By Debra Nails
Agora, Academy, and the behavior of Philosophy bargains tremendous cautious and targeted criticisms of a few of the main very important assumptions students have delivered to undergo in starting the means of (Platonic) interpretation. It is going directly to provide a brand new method to team the dialogues, according to vital evidence within the lives and philosophical practices of Socrates - the most speaker in such a lot of Plato's dialogues - and of Plato himself. either side of Debra Nails's arguments deserve shut cognizance: the adverse facet, which exposes loads of variety in a box that regularly claims to have completed a consensus; and the confident aspect, which insists that we needs to attend to what we all know of those philosophers' lives and practices, if we're to make a major try and comprehend why Plato wrote the best way he did, and why his writings appear to depict assorted philosophies or even diversified ways to philosophizing.
From the Preface via Nicholas D. Smith.
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Extra info for Agora, Academy, and the Conduct of Philosophy
P. Lynch and Martin Ostwald (CAH: "Isocrates" [I3(a)II(b)]) present the difference between the sophists and Socrates as one of seeking external rewards such as wealth and fame on the one hand, vs. the seeking of the moral life for itself on the other. Isocrates bestrides the two extremes in their account because he deliberately prepares his students for an active political life. They point out, among other things, that although Isocrates took fees for teaching, he may have taken about one tenth the rate charged by famous sophists of his day; although he wrote speeches for the law courts as a young man, he later regretted having done so; and he had a number of upstanding students who contributed to the preservation of Greek culture through what they wrote.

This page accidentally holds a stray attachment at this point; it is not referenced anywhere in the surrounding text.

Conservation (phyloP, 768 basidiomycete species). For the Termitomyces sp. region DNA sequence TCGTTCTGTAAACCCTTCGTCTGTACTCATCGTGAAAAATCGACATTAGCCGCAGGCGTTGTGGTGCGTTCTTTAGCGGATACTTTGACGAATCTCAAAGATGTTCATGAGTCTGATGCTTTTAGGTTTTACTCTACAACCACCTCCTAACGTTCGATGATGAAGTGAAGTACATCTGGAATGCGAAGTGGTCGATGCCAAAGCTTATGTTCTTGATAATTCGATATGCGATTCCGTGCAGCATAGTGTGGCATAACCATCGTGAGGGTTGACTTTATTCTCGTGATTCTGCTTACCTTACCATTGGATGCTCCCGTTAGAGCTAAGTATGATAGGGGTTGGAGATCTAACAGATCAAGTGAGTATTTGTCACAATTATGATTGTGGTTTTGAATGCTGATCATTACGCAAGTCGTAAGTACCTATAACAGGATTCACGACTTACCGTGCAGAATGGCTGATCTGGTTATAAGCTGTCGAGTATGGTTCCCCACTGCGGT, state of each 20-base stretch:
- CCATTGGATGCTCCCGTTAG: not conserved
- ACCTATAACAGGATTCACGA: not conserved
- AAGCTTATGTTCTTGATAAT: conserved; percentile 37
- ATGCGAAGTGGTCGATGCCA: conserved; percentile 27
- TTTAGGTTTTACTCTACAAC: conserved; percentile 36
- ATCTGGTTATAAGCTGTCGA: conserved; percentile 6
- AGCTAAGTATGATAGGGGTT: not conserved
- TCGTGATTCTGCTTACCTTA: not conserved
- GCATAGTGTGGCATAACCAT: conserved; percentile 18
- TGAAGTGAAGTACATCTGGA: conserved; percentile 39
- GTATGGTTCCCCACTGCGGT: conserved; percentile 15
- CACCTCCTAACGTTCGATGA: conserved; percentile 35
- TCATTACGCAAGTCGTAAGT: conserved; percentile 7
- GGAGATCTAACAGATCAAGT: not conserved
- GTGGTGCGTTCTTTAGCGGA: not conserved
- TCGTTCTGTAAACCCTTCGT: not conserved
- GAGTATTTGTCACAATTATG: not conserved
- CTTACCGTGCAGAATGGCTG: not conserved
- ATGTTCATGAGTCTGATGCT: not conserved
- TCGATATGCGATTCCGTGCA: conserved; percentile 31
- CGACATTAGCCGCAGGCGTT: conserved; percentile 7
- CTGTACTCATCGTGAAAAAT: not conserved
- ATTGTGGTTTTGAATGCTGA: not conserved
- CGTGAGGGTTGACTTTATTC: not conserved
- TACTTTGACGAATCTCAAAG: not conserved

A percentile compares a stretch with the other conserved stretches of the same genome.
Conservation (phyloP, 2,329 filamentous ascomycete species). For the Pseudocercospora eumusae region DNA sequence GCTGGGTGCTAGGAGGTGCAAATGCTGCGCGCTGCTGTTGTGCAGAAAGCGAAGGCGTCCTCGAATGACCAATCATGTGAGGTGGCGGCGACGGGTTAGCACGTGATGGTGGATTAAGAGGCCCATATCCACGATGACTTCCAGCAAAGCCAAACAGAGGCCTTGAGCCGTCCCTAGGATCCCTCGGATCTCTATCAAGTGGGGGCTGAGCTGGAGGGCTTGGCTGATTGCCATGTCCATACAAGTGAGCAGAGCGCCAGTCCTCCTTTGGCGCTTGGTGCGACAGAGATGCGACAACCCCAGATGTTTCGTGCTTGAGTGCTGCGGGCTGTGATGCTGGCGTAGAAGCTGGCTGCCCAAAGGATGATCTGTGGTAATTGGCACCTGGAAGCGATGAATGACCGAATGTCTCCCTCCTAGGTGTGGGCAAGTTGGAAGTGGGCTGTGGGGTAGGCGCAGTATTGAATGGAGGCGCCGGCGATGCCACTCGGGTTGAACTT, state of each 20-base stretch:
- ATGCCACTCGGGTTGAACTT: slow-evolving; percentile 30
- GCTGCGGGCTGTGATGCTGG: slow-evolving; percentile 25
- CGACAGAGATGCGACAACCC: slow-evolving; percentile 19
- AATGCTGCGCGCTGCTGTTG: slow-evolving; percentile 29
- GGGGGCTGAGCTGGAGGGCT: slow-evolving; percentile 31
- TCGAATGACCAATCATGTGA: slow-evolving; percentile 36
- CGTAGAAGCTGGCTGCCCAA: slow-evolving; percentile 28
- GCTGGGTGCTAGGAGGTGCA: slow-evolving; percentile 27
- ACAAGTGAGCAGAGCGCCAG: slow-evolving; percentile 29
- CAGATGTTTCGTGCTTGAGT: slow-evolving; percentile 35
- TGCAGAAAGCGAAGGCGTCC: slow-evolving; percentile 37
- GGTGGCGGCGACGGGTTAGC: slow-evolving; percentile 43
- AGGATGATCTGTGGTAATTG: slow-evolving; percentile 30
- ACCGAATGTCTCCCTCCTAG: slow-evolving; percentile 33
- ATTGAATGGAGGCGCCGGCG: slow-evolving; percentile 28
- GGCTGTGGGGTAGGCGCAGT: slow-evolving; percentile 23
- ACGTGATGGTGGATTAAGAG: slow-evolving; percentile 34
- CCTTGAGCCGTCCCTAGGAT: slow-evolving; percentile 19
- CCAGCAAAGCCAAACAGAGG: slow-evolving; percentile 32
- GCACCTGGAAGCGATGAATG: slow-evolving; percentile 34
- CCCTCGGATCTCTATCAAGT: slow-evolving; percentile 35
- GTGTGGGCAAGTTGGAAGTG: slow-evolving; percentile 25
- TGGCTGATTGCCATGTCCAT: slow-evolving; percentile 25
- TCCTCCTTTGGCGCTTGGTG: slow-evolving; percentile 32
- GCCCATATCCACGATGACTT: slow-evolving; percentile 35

Because I am committed to the notion that Socrates's practice was to tailor his approach to fit the needs of his students (on which more below), I do not find it problematic that he serves as a wellspring of homespun advice for a man of Xenophon's qualities. Plato only rarely illustrates Socrates in conversation with a decent but theory-blind man like Xenophon-though Crito is perhaps such a man-so I take Xenophon's texts as a boon to our overall picture. Xenophon's Socrates is, however, ultimately too commonplace to have inspired a literary genre and a clutch of comedians, so I am forced to imagine that Xenophon's experience of Socrates was a limited one intellectually.
Education as a discipline has become debased and, to its detriment, has only the most paltry connection to philosophy any longer. Although practically all contemporary philosophers are professors of the subject, teaching in the university today simply lacks the patina associated with writing. Yet Socrates and Plato were both intimately involved in philosophic education-the conduct of philosophy itself was, in the fifth and fourth centuries, largely a project in education, and Plato was the first philosopher to illustrate methods of philosophical education.
Agora, Academy, and the Conduct of Philosophy by Debra Nails